It also emerged that IBRC wrote off more than €64 million in debt owed by a British fuels business before it was subject to a takeover by a consortium involving Denis O’Brien. Good business is being in the right place and the right time I think we are told.
Later that month O’Brien became the largest shareholder in Independent News and Media. A decidedly more fractious takeover.
In January 2013, An Taoiseach attends the World Economic Forum in Davos. He didn’t insult the entire nation for benefit of a few billionaires this time but some weeks later let slip that “the opening up of Myanmar” had “come up”. Enda was particularly keen on an “Irish telecommunications interest”.
When it was put to him that fellow WEF attendee Denis O’Brien had only recently described Burma as being “one of the most exciting market opportunities for telecoms on the planet” the Taoiseach prevaricated for weeks. He even had Paschal Donohoe put down parliamentary questions to deflect and muddy waters of opposition scrutiny.
For a man out innocently selling Ireland as the best little country, Enda Kenny was very shook indeed.
Eventually and very unconvincingly, he told the Dáil that he had spoken to a man from Ericsson, not Digicel. An Taoiseach had to repeat his words, such was the level of evasive muttering. CEO of Ericsson.
This is him (on the left) at the World Economic Forum in Davos that year.
The photo is from a Bloomberg article which followed Denis around for the day which
New markets for Digicel.began with a meeting in the basement of the Belvedere. He sat in a PricewaterhouseCoopers sponsored lounge with Hans Vestberg, CEO of Stockholm- based Ericsson AB, the world’s largest maker of mobile-phone networks. The two discussed the restructuring of Irish debt and possible new markets for Digicel.
The Siteserv subsidiary GMC Sierra Ltd took not one but three contracts for installation and maintenance in the north west, Dublin and Midlands.
Three contracts worth €62m each.
To date there is no evidence of any impropriety. What is outlined above is just a list of events. Most of it stinks and looks grimly familiar but that is the very issue itself.
There is likely to be nothing illegal or underhanded about Siteserv’s road from Anglo Irish Bank debtor to Irish Water contractor. This is the nature of the playing field men like O’Brien and Enda Kenny have created for themselves.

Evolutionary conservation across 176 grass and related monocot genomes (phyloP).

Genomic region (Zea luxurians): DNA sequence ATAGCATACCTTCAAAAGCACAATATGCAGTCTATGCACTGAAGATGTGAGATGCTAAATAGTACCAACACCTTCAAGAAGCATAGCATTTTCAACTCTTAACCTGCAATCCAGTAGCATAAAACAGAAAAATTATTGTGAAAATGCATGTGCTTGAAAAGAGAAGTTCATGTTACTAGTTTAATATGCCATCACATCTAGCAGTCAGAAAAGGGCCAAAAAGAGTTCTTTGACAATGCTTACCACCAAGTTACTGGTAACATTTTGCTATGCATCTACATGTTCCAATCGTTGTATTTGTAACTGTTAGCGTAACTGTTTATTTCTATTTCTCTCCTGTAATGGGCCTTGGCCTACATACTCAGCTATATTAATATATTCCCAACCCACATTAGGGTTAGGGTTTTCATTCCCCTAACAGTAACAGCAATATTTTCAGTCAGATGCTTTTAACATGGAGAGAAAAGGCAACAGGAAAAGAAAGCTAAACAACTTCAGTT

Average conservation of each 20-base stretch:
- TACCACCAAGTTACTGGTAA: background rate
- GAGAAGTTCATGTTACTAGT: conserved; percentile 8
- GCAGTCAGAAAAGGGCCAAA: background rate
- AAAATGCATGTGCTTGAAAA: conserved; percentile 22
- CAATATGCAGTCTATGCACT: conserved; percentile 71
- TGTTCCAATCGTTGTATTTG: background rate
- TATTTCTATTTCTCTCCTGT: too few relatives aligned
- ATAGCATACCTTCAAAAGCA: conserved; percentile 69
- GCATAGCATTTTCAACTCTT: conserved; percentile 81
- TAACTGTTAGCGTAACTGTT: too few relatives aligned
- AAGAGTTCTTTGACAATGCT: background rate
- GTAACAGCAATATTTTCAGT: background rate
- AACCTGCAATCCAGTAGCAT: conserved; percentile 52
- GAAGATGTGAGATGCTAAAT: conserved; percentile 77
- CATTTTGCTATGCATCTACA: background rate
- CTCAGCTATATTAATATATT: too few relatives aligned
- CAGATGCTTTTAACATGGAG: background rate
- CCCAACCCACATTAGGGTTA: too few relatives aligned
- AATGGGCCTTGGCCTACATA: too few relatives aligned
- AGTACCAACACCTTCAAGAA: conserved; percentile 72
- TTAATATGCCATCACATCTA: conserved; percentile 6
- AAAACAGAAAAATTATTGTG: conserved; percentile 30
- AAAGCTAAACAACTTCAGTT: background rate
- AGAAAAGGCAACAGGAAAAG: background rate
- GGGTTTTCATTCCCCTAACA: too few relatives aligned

What is true is this whole story is rotten with the same old faces making money in the same old ways and ultimately, the same old outcome for citizens. This is the nature of the playing field men like O’Brien and Enda Kenny have made for themselves.
The Irish Times branched into regular podcasts this year. Business, lifestyle, current and foreign affairs etc. They are occasionally useful if superfluous. Hacks remain in the mindset they appear on traditional broadcasting. Careful not to divulge anything new or interesting they can keep for the morning paper.
The newsy side takes its name from Stephen Collins’ Saturday column.
'Inside Politics', presented by Hugh Linehan.
We are never told where outside politics is. Something that perhaps says more about Irish Times attitudes to you and politics but a lucky escape when we consider the goatse-like graphic
Monday’s instalment was titled ‘Beloved Noonan’ and all that implies.
There was a very revealing chat in which he was described not just as a “shepherd" but "godfather of the nation" and separately "father of the nation" three times by four professional journalists.
This reflects a sycophancy across the media, who coo in hope of that next scoop from the Department of Finance. Newsrooms have no doubt assured themselves of the need for ‘responsibility’ at this time of crisis but the level of crawling after Noonan verges on parody.
Journalists like Alison O’Connor for instance are content to laud Noonan’s slow and steady hand while in the same breath admit she was largely unaffected by his budgets. Harry McGee wrote an entire article on Noonan’s alleged mastery of deflection and spin. Which is a roundabout way of saying journalists are not very good.
Far from daddy issues at home, Noonan in Europe has played the school yard twerp, slandering Greece and Cyprus in hope of ingratiating himself with the bigger boys.
This routine passes unremarked. The bully Noonan who threatened a dying woman and her family with the Surpreme Court has ‘reinvented himself’ as some sort of figure of comfort for these people.
It is a curious liberalism at Tara Street, who like to think of themselves over and above the grip of Catholicism, while making new paternal figures out of the infallible Noonan.
Near the start of the show, political reporter Mary Minihan said something very unusual about the introduction of Irish Water - verbatim
I think there are examples elsewhere in the world that we could copy or avoid and you know, I find the whole Troika thing a bit of a red herring. I think that was something thrown out by the Troika. It certainly wasn’t a requirement from them.
The concept of charging for water has been on the books for a long time. You know the government that introduces it is always going to be unpopular. Even if you know, right thinking people sort of think to themselves it is precious resource and we probably should be paying for it. Maybe the right tax at the wrong time would be the right way to say it.